Professor Christina Hulbe, School of Surveying, University of Otago, comments:
“The new review article by Pattyn and others synthesises the work of several research groups into one clear message: we are very close to triggering irreversible change in Earth’s polar ice sheets.
“It’s been known for a long time that both the Greenland and Antarctic ice sheets are vulnerable to climate change and that the physical processes governing them have tipping points, thresholds beyond which the ice sheets are guaranteed to shrink no matter what we do next.
“Which processes matter most are different in the north and the south and the different research groups use somewhat different approaches to represent them in computer models. But all the computer models all point in the same direction: the threshold for irreversible ice loss in both Greenland and Antarctica is somewhere between 1.5 and 2C global mean warming. We’re already at a bit more than 1C warming.
“Where the models diverge is just how fast the ice sheets retreat once the threshold is crossed. The differences between models are helpful though because they show which processes and which regions need more study. New Zealand is an international leader in this kind of research. We conduct challenging fieldwork in Antarctica and the Southern Ocean and we’re actively engaged in building better models to predict what will happen next and how it will play out for us here at home.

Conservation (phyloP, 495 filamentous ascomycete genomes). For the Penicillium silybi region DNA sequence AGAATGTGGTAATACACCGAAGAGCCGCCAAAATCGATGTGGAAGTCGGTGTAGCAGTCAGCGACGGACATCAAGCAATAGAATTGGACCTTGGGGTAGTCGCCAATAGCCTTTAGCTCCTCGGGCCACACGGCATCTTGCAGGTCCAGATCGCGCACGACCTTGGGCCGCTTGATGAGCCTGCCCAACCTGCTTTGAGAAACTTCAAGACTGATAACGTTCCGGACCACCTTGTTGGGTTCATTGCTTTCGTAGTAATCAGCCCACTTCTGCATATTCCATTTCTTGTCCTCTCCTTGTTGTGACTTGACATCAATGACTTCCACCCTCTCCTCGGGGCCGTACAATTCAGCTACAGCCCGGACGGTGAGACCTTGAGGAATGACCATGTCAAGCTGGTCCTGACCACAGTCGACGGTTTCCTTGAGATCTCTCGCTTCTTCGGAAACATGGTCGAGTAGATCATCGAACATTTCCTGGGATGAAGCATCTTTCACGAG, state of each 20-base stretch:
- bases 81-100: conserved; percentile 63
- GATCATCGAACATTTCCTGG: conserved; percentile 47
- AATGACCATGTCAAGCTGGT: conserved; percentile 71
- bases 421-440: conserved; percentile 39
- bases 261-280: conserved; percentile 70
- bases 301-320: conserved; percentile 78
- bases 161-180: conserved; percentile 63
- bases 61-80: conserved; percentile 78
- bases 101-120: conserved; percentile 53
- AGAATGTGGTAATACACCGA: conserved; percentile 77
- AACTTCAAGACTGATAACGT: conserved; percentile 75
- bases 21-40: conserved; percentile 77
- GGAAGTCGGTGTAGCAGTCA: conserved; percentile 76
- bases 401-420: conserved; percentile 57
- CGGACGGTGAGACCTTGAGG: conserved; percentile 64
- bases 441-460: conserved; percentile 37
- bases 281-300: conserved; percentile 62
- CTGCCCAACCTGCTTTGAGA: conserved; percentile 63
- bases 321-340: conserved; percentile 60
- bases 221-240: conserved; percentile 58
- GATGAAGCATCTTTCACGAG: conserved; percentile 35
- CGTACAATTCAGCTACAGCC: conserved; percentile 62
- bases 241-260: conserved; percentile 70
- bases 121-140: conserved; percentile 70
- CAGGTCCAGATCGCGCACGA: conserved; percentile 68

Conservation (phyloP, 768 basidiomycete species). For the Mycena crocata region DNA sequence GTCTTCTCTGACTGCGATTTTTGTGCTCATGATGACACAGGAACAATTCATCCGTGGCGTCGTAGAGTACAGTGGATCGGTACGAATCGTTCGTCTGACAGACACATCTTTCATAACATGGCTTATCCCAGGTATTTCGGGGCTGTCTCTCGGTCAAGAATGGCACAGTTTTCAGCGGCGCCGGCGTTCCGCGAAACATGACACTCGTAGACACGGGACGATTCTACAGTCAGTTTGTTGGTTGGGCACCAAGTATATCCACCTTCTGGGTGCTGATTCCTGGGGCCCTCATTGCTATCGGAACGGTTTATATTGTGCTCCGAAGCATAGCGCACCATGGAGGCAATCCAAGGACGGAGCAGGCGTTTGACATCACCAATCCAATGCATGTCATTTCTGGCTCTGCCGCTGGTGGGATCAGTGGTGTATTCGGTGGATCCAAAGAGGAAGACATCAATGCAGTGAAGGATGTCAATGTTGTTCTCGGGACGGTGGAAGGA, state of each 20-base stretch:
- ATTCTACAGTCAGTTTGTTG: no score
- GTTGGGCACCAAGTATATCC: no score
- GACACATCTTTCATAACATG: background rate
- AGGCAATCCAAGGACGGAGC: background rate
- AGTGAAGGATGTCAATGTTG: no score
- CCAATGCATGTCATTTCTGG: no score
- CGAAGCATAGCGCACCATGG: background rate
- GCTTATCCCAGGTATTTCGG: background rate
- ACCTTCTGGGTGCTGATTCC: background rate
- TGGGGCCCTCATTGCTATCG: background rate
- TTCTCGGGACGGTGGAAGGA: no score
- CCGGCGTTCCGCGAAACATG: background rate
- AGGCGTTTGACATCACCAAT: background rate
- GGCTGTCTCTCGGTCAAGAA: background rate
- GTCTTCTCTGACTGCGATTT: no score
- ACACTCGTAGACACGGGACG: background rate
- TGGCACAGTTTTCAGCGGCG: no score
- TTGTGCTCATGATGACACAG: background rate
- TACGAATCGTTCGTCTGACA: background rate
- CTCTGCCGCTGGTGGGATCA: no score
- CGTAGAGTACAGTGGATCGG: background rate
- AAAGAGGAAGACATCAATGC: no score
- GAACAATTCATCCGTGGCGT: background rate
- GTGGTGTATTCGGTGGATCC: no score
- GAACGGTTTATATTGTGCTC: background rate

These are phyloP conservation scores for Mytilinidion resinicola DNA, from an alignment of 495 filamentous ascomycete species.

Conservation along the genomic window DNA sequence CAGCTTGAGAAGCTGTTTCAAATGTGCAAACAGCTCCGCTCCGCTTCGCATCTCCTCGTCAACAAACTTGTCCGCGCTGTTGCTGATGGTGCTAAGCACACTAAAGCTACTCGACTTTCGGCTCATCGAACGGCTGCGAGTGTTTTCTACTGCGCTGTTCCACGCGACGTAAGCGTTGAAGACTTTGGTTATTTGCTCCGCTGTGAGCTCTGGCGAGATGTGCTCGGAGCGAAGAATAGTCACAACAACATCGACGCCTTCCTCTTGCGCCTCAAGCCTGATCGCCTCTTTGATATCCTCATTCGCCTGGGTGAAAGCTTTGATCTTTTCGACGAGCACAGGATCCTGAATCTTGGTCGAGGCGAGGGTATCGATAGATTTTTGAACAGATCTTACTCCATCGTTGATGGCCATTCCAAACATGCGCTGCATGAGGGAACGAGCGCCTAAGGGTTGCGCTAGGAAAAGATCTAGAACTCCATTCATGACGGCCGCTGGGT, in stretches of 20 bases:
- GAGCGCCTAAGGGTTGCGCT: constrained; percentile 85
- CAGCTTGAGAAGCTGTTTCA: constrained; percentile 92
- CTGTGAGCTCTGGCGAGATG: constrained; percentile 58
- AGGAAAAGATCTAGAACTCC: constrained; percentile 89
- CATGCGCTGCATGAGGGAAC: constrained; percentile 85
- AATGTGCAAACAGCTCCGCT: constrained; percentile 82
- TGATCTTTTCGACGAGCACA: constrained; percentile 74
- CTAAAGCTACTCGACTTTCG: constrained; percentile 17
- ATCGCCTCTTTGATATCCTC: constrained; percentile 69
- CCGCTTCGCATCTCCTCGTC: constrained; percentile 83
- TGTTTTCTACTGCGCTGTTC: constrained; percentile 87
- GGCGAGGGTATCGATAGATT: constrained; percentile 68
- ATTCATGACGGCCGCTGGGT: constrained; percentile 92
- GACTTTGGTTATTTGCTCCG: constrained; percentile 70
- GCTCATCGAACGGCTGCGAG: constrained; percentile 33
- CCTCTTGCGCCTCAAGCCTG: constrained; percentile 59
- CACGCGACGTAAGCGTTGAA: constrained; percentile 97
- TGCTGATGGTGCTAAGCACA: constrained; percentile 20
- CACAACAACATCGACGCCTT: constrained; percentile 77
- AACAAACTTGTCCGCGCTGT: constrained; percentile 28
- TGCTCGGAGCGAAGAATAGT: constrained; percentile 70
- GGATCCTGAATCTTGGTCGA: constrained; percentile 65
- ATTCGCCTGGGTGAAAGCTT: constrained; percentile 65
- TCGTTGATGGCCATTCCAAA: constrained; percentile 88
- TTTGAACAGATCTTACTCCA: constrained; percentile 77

“The mayor of Dunedin (where I live) calls sea level rise a slow-moving disaster. One of my predecessors here in the School of Surveying, Professor Emeritus John Hannah, says it’s also an opportunity to think differently about coastal development. Not all parts of our coastline have the same vulnerability or will respond in the same way as sea level rises.